Gypsum plaster is one of the most extensively used materials within social housing but is it always the right solution? Matthew Allen, Business Development Manager for Tarmac’s Limelite product group, puts a case forward for the Limelite Plaster system as an alternative solution.
With the UK’s population rising, so too are the number of families and young people living in social housing. In the main, properties owned by housing associations have gypsum plaster applied to the internal walls. This is due to the ease of application and low-cost. Gypsum plaster has long been the ‘go to’ choice of professionals across the UK building industry, but possesses some inherent weaknesses which have been thrust into the spotlight in recent years, bringing into question its long-term suitability.
The biggest issue linked to gypsum plaster is its inability to handle moisture. Due to the hygroscopic nature of gypsum, it absorbs and retains moisture from the surrounding atmosphere and substrate. Damp is one of the most common factors which can affect gypsum plaster, leaving it susceptible to the growth of black mould and salts.
Given the age of the majority of the UK social housing stock, damp is a key issue that housing association maintenance teams have to tackle on a regular basis.
It manifests itself in many ways, from rising damp travelling through masonry from the ground, to damp that penetrates the building fabric caused by external leaks or stemming from poor insulation or ventilation.
There is no simple resolution for the effects of damp on gypsum plaster. Often the only choice is to remove the original plaster, treat the walls with a Damp Proof Course (DPC) before waiting for it to dry, typically at a rate of 25mm per month, before applying a backing plaster.
Given the age of much of the UK’s social housing stock, I actively encourage those specifying plaster to consider another solution…that solution is Limelite.
One of the key benefits of Limelite is its ability to mitigate any humidity or air-flow issues faced by ageing social housing properties. By allowing moisture to pass through it eliminates the likelihood of damp occurring. Limelite includes a salt inhibitor which increases the retention of dissolved solids within the plaster, helping to protect the decorated finish. The result is the balanced moisture movement through the construction fabric which allows the substrate to dry naturally.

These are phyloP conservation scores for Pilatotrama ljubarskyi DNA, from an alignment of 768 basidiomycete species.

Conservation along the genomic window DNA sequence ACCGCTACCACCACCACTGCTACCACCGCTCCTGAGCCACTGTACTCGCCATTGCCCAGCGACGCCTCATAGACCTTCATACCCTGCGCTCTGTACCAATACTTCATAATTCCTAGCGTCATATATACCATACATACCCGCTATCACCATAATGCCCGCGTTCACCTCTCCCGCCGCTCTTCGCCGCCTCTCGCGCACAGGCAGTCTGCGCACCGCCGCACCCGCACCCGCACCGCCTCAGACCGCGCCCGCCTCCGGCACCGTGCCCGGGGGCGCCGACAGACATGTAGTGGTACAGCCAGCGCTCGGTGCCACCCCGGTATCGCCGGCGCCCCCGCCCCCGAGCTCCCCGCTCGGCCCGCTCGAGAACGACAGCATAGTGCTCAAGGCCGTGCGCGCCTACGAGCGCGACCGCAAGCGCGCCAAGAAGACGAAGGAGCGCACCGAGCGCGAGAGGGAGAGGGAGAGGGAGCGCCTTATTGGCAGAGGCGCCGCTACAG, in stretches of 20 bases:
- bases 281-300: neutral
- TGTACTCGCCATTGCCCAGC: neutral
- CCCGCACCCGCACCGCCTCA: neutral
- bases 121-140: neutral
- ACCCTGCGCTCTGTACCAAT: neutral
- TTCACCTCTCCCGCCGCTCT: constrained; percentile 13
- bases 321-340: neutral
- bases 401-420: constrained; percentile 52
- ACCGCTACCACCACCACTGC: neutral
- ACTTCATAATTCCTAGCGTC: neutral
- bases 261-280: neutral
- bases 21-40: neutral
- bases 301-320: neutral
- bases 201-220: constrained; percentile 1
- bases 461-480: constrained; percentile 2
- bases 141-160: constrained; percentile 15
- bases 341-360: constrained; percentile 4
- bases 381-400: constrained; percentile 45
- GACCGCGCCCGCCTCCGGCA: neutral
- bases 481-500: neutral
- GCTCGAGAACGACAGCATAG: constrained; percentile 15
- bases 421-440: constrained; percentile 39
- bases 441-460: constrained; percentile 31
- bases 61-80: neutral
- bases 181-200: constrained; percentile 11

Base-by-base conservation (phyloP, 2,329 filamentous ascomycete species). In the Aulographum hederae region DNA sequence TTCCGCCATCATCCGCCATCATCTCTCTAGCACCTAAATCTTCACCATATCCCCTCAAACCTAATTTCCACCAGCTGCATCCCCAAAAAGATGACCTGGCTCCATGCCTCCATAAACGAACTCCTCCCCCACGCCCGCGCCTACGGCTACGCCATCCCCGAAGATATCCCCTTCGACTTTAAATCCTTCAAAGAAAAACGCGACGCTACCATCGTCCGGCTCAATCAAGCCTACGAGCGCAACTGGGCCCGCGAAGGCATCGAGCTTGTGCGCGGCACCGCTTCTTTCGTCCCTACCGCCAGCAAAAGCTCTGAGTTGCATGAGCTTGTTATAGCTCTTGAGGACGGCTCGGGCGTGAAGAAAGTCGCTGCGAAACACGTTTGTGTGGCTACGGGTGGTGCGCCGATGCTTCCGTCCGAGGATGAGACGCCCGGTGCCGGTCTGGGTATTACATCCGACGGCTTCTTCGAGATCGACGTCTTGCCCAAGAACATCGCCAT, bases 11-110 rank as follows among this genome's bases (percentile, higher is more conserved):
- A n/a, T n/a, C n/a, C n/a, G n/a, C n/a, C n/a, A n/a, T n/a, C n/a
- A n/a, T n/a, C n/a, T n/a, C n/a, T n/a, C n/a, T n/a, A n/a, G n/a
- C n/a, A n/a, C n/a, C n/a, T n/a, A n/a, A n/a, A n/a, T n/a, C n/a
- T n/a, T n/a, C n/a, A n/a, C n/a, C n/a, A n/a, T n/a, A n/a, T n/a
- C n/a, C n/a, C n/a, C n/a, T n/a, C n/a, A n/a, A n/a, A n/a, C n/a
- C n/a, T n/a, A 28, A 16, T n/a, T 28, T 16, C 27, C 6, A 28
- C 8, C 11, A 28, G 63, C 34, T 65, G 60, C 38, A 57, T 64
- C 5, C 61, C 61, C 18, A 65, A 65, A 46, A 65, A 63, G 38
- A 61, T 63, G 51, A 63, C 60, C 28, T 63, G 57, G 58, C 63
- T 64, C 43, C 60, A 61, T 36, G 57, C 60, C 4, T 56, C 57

The installation process is not dissimilar to that of traditional methods, although unlike gypsum, you do not have to wait for the walls to be dry before plastering this significantly reduces the repair duration, cost and inconvenience to the tenant.
Limelite Installation Process
1. Remove existing/damaged plaster
2. Apply Limelite’s Easy Bond Primer
3. 20 minutes later apply Limelite’s Renovating Plaster
4. 24 hours later apply Limelite’s High Impact Finishing Plaster
5. 24 hours after applying High Impact, paint with
a water, clay or mineral-based emulsion
Damp, and its associated complications, is not a new issue for housing associations, yet its persistence is a concern. The poor moisture handling ability of gypsum-based plaster is a key trigger for damp, the only way to truly tackle the issue is to reconsider the plaster used during the specification process.
Making the switch to a lightweight renovating plaster may not have been the obvious choice in the past, but it will be the most effective – in both the short and long term.
For more information on the Limelite Renovating Plaster system contact: Matthew Allen tel: 07483 131186 email: firstname.lastname@example.org or download our free white paper on the use of Limelite in social housing at limeliteplaster.co.uk/
We are exhibiting at the Homes Show in London Olympia 28th – 29th November (Stand H69), be sure to come and see us to learn more about the range or arrange a CPD or training session from one of our technical experts’